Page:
The Stone Chiefs’ Dallas Perry talks about the N.C. music scene and recording their latest album

The Stone Chiefs’  Dallas Perry talks about the N.C. music scene and recording their latest album
November 7, 2011 | By More

We obviously deal with a lot of established stars and classic rock or metal bands but we are happy to say we have found another NEW band that’s actually worth checking out.  The Stone Chiefs write guitar based rock and roll the old fashioned way.  They plug in and play their live and loud gigs the old fashioned way.  Having said that, they really don’t have ONE obvious influence and actually have their own FRESH sound.  These are the kind of southern gentlemen that will drop your jaw with some inspired guitar licks and throaty vocals and hang out at the bar afterward with you talking your ear off.  We talked with lead singer Dallas Perry about the album, their scene and more.  Read on…

Q:  You have  released your debut album, DRIVE ON,  but you’ve been together as a band for a while.   You can hear the give and take between you all when you listen to it.  How long have you guys actually  been playing?

A:  I’ve been playing with these guys for about 5 years but the rest of the guys have known each other since college which has been years and years longer.  We’ve officially been a band for a good five years.  We’ve played hundreds of gigs together and gotten really comfortable with each other’s playing and writing songs together.  We’re all pretty laid back guys too so we get along well which helps a LOT with the songwriting.

Q:  I would kind of describe you guys as a rock band with a classic sound rather than the “southern rock” or “roots rock” tag some might apply.  I say CLASSIC sound because the album is pretty straightforward, not a lot of effects or processing, sort of an organic, plug in the guitars to the marshalls kind of sound.  There’s a lot of different moods on the album and I’m glad I listened all the way through because the last song, STRAIGHT PIPES is actually my favorite.   Do a lot of people tell you completely different “favorites”?

A:  Yeah.   That song “Straight Pipes” is a real hard rocker….I love that song.  That song was born out of a riff that our guitar player David had been messing around with for a long time, at the beginning it was just that, just that one drop d riff.  We just kept messing with it and playing it and the creative juices started to flow and I sat down Indian style and worked on some lyrics while the band was jamming on it.  Next thing you know we had just written the hardest or heaviest song we’d ever written (laughs).  I think it turned out that way because it grew out of that initial riff.  A lot of our stuff is based on guitar riffs because we really have three good guitar players.  We don’t officially have a BASS player (laughs).   We have three guitar players and they all take turns playing the bass because they all really wanna play guitar at the live gigs!!  (laughs).  They don’t wanna be pegged as “the bass player” and I sort of understand because these guys are some of the best guitarists I have ever seen.  I thought at the beginning that not having an official bass player was going to be detrimental, I really doubted that it was going to work because that’s just unheard of.  Bands just don’t do that, but these guys are all capable of holding their own on bass so it works out.  Part of it is also that the entire BAND has been together for so many years that it’s not a big stretch for them.  Songs like “STRAIGHT PIPES” or “MOXIE” are those guys going full tilt hard rock, we definitely have that element as well as others.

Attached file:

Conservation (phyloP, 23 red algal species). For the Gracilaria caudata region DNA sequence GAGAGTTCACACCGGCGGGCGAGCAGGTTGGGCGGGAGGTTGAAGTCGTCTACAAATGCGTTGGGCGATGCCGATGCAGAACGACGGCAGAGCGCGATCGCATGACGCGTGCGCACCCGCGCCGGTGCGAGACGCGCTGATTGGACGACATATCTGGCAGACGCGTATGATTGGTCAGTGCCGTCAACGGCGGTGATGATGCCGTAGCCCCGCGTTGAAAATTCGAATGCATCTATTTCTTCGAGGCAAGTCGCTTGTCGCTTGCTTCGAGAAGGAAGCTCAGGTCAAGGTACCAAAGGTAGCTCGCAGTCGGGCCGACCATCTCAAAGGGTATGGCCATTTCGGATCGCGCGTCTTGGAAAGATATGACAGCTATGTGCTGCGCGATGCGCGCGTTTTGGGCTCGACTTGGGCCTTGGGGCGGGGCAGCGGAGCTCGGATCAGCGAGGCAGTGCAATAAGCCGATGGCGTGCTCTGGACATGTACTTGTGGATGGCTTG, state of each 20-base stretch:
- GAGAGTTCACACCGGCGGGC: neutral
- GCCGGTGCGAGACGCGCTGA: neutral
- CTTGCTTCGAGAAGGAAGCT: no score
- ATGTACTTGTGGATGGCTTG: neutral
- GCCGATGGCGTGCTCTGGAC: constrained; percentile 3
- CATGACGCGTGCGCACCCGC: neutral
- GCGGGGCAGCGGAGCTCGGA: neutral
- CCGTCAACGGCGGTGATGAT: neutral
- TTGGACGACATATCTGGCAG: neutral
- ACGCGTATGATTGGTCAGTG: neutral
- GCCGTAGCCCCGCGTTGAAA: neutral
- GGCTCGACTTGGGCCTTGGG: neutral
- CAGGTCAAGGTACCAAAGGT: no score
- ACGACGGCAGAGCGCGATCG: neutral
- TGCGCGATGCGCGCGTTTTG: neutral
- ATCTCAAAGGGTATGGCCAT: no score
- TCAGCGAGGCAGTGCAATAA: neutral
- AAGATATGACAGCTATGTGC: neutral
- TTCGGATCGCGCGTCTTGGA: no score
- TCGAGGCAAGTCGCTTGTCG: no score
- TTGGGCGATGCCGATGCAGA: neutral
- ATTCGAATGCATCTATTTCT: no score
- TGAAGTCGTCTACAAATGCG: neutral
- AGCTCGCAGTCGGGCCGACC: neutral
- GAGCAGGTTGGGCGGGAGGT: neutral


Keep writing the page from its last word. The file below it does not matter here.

Q:  It also sounds like you guys have one of those band structures like the Black Crowes where some of the material gets fatter or heavier when it’s played in a typical live setting.  Does the material take on another vibe with the drinks flowing, the smoke in the air and the energy of the crowd?

A:  Hell yeah.  I think we’re a live rock and roll band.  The album was recorded with that in mind but there’s definitely something to getting up there and that setting you describe, things tend to take on a little more grit and oomph.  That’s just because we start getting rowdy and having such a good time during our live shows.  There is also an unofficial member of the band that we call ALCOHOL too! (laughs).  Like you said, the drinks start flowing and the stage where we’re most comfortable gets a little more fun.  I think that’s why we’re all in bands to begin with.  To get up there on Friday night or whatever and play the rock and roll live, I think that’s why we exist.  I don’t want to SOUND arrogant but I think so much of that rock and roll attitude or live attitude is about bravado or arrogance (laughs).  You have to have a certain amount of “look at me” in order to succeed when you get up there.  That’s why people join bands….at least that’s what I think but I also think we just really have a great time at our gigs and we’ve gotten pretty good too.

Q:  One of the issues with writing about new bands is that everybody has to rush to come up with comparisons in order to describe you.  I’ve barely started the interview and have already mentioned the Black Crowes.  Its just sort of the nature of the beast.  What are some of the styles or artists that have influenced you that people might not be as quick to pick up on?

A:  Yeah….I can only speak for myself but I came of age in the 90s and a lot of that Brit pop rock that was coming out then, songs from bands like Oasis, that stuff really influenced me personally.  I’m sure much of that music style never actually made it to the album really (laughs) but I think that a lot of that finds its way into the lyrics and the way I write.  Other than that we all grew up on heavy guitar based rock and roll.